- The Washington Times - Monday, March 21, 2005

The leader of a congressional inquiry into steroid use by major league baseball players said yesterday that undercover agents also are investigating similar cases of potential drug abuse by amateur and other professional athletes.

Rep. Thomas M. Davis III, chairman of the House Government Reform Committee, exposed the undercover operation during an interview with Bob Schieffer on CBS’ “Face the Nation.”

“We are doing other investigations undercover into professional and amateur sports,” said Davis, Virginia Republican. “We consider steroid abuse to still be rampant. And we’re going to have a lot more to say.”

Later yesterday, baseball players and owners agreed to drop the option of only fining players for steroid use from the draft of a new anti-steroid policy. Players who test positive will be suspended.

Rob Manfred, baseball’s executive vice president for labor relations, said “we do have an agreement” with union chief Donald Fehr to eliminate the fine option, one of the criticisms lawmakers made Thursday in an 11-hour hearing before Davis’ committee.

“It will be just the straight suspension. … To the degree there was any doubt, I think this change should put to rest any concerns in that regard,” Manfred told reporters in New York.

The original draft allowed players to remain anonymous and to be fined instead of suspended for failing a drug test. Members on both sides of the political aisle want stronger drug testing rules in line with the International Olympic Committee policy.

Sen. John McCain, Arizona Republican and chairman of the Senate Commerce Committee, held hearings last year on steroid use and said yesterday legislation may be needed to force a change in the drug-testing policy.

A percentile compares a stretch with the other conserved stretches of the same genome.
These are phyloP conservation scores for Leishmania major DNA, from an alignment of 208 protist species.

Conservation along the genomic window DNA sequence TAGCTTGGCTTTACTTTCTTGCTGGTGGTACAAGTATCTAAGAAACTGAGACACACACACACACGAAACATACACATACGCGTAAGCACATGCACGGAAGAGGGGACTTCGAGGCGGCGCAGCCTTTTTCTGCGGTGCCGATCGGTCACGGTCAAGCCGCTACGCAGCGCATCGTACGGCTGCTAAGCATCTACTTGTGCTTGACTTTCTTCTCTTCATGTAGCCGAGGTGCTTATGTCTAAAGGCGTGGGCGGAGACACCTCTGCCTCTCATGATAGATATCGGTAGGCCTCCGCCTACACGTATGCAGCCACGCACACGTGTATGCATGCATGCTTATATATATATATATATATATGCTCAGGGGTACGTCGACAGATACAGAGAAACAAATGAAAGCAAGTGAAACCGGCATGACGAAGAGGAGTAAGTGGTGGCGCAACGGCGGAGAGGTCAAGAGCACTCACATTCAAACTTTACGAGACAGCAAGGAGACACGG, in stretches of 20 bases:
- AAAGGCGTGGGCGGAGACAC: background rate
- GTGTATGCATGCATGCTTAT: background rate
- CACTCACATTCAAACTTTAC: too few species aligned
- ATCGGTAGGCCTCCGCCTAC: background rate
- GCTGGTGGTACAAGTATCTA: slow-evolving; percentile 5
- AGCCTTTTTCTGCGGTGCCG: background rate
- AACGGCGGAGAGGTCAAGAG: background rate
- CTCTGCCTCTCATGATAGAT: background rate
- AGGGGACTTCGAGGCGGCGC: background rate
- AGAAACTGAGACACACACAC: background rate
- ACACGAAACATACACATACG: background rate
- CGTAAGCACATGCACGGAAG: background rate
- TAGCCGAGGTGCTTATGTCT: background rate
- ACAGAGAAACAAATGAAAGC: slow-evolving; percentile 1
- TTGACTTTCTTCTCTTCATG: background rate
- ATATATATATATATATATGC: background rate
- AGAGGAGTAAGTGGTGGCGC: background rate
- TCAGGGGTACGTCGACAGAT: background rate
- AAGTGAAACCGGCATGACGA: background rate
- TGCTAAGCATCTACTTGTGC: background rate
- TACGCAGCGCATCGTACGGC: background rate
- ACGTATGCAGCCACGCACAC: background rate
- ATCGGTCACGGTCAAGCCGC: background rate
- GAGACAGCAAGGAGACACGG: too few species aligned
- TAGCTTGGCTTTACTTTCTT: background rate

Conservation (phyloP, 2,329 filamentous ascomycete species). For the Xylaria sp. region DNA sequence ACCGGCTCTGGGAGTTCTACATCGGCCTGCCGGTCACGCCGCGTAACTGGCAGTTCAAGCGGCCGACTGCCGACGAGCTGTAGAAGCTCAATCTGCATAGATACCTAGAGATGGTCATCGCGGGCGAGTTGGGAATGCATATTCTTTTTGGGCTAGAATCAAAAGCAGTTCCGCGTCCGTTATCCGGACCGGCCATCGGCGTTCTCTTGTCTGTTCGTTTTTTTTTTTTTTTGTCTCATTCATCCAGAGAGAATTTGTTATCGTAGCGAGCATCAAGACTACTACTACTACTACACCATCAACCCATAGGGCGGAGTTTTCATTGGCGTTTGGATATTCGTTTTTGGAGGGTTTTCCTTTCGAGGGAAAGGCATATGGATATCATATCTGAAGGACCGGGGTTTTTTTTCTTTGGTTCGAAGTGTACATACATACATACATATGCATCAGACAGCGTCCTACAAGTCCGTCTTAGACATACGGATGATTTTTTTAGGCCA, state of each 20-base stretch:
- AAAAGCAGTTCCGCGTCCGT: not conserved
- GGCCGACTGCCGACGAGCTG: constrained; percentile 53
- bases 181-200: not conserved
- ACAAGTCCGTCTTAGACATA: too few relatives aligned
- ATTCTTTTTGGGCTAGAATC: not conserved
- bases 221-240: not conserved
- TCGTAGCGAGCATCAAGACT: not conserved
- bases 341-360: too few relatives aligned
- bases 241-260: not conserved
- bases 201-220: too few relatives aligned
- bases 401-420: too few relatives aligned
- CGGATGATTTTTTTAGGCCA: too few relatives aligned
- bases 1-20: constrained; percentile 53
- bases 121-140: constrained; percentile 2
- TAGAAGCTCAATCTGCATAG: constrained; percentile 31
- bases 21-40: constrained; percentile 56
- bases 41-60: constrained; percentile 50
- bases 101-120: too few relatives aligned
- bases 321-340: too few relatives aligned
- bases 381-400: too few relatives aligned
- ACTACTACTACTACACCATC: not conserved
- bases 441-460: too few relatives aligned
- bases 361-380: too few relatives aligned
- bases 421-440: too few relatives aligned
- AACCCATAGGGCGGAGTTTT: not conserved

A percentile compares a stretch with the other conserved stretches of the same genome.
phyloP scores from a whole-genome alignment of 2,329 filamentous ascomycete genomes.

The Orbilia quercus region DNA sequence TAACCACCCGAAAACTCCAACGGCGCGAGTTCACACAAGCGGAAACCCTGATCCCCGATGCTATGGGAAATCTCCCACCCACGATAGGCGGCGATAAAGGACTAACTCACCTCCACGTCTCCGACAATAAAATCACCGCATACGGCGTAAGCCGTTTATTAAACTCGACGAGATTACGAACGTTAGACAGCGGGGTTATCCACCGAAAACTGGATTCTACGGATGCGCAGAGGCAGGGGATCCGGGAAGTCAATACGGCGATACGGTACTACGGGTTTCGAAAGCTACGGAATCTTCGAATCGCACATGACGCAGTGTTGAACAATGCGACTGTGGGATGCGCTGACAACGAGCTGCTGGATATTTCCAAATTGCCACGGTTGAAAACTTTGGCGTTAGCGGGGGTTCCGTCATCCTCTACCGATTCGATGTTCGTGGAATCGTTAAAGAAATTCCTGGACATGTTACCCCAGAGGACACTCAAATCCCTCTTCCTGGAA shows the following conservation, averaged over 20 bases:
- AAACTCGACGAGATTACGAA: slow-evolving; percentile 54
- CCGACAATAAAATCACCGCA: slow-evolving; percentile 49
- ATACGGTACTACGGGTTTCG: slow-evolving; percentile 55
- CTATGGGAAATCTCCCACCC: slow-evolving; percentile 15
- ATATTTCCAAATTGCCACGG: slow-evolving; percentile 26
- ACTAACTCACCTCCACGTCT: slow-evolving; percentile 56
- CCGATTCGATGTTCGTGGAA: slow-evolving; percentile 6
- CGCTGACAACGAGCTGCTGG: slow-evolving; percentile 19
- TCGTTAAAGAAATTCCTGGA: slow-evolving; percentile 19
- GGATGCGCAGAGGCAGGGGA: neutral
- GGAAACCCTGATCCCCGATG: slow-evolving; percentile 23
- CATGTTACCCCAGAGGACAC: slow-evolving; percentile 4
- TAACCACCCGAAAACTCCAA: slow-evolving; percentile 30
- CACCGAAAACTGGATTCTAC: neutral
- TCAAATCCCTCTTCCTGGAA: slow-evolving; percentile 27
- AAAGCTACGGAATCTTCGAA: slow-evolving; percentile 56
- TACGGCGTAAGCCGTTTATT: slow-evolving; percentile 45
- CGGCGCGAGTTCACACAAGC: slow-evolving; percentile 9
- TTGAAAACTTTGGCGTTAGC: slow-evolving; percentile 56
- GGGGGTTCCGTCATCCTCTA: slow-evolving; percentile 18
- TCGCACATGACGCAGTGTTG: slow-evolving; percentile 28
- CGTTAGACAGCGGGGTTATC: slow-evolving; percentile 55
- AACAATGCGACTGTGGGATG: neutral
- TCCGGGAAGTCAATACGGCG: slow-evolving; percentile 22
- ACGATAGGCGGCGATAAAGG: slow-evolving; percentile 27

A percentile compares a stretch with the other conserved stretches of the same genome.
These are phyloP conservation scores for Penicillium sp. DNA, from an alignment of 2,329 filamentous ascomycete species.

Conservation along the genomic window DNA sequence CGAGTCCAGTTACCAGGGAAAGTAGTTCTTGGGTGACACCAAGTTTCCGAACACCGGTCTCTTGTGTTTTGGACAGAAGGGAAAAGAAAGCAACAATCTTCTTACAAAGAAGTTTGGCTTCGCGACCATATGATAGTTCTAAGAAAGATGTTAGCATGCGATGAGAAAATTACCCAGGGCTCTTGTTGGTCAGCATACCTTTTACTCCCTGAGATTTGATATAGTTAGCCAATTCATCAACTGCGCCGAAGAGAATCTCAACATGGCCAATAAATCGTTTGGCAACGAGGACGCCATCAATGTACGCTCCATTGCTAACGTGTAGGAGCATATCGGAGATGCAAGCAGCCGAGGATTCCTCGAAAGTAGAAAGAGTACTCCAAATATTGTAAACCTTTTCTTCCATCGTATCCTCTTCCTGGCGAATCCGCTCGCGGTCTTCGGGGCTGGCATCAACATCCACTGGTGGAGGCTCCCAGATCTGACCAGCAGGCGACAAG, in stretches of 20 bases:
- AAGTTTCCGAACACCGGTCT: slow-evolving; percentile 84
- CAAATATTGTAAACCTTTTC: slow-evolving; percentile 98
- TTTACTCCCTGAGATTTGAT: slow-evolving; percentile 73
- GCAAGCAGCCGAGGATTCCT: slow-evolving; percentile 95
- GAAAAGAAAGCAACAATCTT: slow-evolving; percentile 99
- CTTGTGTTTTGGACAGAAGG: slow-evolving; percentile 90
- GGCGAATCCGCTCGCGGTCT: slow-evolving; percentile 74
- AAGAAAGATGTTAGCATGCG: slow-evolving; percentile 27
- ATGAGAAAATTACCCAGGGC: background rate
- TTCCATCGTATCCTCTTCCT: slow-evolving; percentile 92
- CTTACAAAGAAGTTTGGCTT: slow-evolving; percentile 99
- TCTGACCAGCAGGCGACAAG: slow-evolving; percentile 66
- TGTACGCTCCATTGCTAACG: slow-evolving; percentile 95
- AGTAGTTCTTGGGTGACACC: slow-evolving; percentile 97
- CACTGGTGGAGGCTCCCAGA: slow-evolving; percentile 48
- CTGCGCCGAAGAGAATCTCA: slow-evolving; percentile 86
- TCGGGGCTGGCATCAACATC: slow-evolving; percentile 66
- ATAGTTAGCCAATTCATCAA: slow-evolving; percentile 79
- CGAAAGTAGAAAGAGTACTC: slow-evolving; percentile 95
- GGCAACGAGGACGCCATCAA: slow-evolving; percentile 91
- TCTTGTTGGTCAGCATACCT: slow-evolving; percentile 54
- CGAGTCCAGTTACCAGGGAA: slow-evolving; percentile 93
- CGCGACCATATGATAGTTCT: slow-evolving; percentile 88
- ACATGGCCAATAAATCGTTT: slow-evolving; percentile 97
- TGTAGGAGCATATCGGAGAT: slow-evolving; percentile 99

“It just seems to me they can’t be trusted,” McCain told ABC’s “This Week.”

“I was a little dubious about the necessity of having hearings because I had been told that baseball had installed a weak but legitimate regimen,” McCain said. “I now applaud my colleagues in the House because what this highlighted was the absolute insensitivity of both the owners and the players to the American people.”

The committee held an 11-hour hearing Thursday to examine steroid use by major league players and demanded testimony from executives and players, but Davis’ words on CBS yesterday were the first indication of a broad undercover probe.

“Does organized baseball know you’re doing undercover hearings — investigations?” Schieffer asked.

“They do now,” Davis responded. “It’s not just baseball. I mean, it’s amateur sports. It’s professional sports. But I think they’ll find out.”

Manfred appeared with Davis on CBS and said it was the first he has heard of an ongoing undercover investigation.

“Look, obviously the committee has the authority to conduct investigations. We understand that steroids are an illegal substance in the United States, and anybody who uses those substances is obviously at risk, not only under our policies, but, more importantly, under the laws of the United States,” Manfred said.

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